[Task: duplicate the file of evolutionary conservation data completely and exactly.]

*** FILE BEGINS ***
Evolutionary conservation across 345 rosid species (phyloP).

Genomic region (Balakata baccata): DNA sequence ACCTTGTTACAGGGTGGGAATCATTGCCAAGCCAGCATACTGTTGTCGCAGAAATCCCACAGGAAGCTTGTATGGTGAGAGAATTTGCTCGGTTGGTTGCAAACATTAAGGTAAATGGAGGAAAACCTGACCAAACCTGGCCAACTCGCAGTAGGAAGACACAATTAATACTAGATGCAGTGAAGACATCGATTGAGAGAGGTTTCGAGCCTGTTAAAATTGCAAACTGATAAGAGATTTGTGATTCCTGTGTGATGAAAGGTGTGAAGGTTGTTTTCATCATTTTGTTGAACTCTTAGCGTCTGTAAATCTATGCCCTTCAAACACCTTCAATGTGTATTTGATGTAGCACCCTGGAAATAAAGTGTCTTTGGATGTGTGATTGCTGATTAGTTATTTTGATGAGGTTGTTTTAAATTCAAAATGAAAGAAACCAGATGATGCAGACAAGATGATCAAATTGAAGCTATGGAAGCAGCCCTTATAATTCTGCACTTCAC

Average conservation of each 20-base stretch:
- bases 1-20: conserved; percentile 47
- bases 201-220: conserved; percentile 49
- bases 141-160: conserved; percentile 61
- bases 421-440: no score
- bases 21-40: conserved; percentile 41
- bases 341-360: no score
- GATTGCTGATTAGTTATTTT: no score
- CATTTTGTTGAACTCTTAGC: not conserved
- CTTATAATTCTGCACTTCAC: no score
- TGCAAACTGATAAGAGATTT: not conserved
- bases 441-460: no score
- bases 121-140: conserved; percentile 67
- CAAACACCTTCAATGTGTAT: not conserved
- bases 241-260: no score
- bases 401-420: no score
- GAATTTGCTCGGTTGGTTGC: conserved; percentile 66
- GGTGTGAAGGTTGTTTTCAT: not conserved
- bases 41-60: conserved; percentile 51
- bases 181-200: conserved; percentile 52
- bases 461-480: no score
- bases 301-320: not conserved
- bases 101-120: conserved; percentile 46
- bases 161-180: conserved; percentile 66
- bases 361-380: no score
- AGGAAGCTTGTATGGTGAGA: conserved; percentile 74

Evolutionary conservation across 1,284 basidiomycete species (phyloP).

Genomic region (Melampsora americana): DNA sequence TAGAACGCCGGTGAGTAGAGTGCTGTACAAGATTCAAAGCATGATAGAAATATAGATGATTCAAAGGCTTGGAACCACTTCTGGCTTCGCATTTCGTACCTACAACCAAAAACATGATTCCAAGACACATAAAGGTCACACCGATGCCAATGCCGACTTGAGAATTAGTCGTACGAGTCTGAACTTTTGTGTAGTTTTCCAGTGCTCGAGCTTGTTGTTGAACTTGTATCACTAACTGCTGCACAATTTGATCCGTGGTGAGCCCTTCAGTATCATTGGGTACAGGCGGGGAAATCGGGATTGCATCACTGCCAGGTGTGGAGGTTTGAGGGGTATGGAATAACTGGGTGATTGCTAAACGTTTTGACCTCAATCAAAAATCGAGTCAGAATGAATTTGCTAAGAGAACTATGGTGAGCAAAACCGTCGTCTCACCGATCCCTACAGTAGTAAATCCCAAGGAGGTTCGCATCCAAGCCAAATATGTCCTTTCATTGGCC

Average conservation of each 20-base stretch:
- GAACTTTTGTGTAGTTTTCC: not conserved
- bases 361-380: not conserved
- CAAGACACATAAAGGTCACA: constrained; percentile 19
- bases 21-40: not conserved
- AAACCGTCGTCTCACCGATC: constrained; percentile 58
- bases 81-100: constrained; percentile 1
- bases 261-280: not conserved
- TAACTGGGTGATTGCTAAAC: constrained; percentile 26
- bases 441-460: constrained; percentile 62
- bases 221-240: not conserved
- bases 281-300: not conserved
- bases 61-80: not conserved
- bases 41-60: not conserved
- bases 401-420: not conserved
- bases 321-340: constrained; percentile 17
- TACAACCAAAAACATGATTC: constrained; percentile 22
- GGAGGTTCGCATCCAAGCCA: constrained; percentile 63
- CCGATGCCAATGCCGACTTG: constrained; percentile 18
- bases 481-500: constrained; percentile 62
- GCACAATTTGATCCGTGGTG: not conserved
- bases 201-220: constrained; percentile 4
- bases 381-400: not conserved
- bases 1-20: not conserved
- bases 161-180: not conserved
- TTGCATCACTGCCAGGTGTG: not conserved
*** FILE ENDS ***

Evolutionary conservation across 345 rosid species (phyloP).

Genomic region (Balakata baccata): DNA sequence ACCTTGTTACAGGGTGGGAATCATTGCCAAGCCAGCATACTGTTGTCGCAGAAATCCCACAGGAAGCTTGTATGGTGAGAGAATTTGCTCGGTTGGTTGCAAACATTAAGGTAAATGGAGGAAAACCTGACCAAACCTGGCCAACTCGCAGTAGGAAGACACAATTAATACTAGATGCAGTGAAGACATCGATTGAGAGAGGTTTCGAGCCTGTTAAAATTGCAAACTGATAAGAGATTTGTGATTCCTGTGTGATGAAAGGTGTGAAGGTTGTTTTCATCATTTTGTTGAACTCTTAGCGTCTGTAAATCTATGCCCTTCAAACACCTTCAATGTGTATTTGATGTAGCACCCTGGAAATAAAGTGTCTTTGGATGTGTGATTGCTGATTAGTTATTTTGATGAGGTTGTTTTAAATTCAAAATGAAAGAAACCAGATGATGCAGACAAGATGATCAAATTGAAGCTATGGAAGCAGCCCTTATAATTCTGCACTTCAC

Average conservation of each 20-base stretch:
- bases 1-20: conserved; percentile 47
- bases 201-220: conserved; percentile 49
- bases 141-160: conserved; percentile 61
- bases 421-440: no score
- bases 21-40: conserved; percentile 41
- bases 341-360: no score
- GATTGCTGATTAGTTATTTT: no score
- CATTTTGTTGAACTCTTAGC: not conserved
- CTTATAATTCTGCACTTCAC: no score
- TGCAAACTGATAAGAGATTT: not conserved
- bases 441-460: no score
- bases 121-140: conserved; percentile 67
- CAAACACCTTCAATGTGTAT: not conserved
- bases 241-260: no score
- bases 401-420: no score
- GAATTTGCTCGGTTGGTTGC: conserved; percentile 66
- GGTGTGAAGGTTGTTTTCAT: not conserved
- bases 41-60: conserved; percentile 51
- bases 181-200: conserved; percentile 52
- bases 461-480: no score
- bases 301-320: not conserved
- bases 101-120: conserved; percentile 46
- bases 161-180: conserved; percentile 66
- bases 361-380: no score
- AGGAAGCTTGTATGGTGAGA: conserved; percentile 74

Evolutionary conservation across 1,284 basidiomycete species (phyloP).

Genomic region (Melampsora americana): DNA sequence TAGAACGCCGGTGAGTAGAGTGCTGTACAAGATTCAAAGCATGATAGAAATATAGATGATTCAAAGGCTTGGAACCACTTCTGGCTTCGCATTTCGTACCTACAACCAAAAACATGATTCCAAGACACATAAAGGTCACACCGATGCCAATGCCGACTTGAGAATTAGTCGTACGAGTCTGAACTTTTGTGTAGTTTTCCAGTGCTCGAGCTTGTTGTTGAACTTGTATCACTAACTGCTGCACAATTTGATCCGTGGTGAGCCCTTCAGTATCATTGGGTACAGGCGGGGAAATCGGGATTGCATCACTGCCAGGTGTGGAGGTTTGAGGGGTATGGAATAACTGGGTGATTGCTAAACGTTTTGACCTCAATCAAAAATCGAGTCAGAATGAATTTGCTAAGAGAACTATGGTGAGCAAAACCGTCGTCTCACCGATCCCTACAGTAGTAAATCCCAAGGAGGTTCGCATCCAAGCCAAATATGTCCTTTCATTGGCC

Average conservation of each 20-base stretch:
- GAACTTTTGTGTAGTTTTCC: not conserved
- bases 361-380: not conserved
- CAAGACACATAAAGGTCACA: constrained; percentile 19
- bases 21-40: not conserved
- AAACCGTCGTCTCACCGATC: constrained; percentile 58
- bases 81-100: constrained; percentile 1
- bases 261-280: not conserved
- TAACTGGGTGATTGCTAAAC: constrained; percentile 26
- bases 441-460: constrained; percentile 62
- bases 221-240: not conserved
- bases 281-300: not conserved
- bases 61-80: not conserved
- bases 41-60: not conserved
- bases 401-420: not conserved
- bases 321-340: constrained; percentile 17
- TACAACCAAAAACATGATTC: constrained; percentile 22
- GGAGGTTCGCATCCAAGCCA: constrained; percentile 63
- CCGATGCCAATGCCGACTTG: constrained; percentile 18
- bases 481-500: constrained; percentile 62
- GCACAATTTGATCCGTGGTG: not conserved
- bases 201-220: constrained; percentile 4
- bases 381-400: not conserved
- bases 1-20: not conserved
- bases 161-180: not conserved
- TTGCATCACTGCCAGGTGTG: not conserved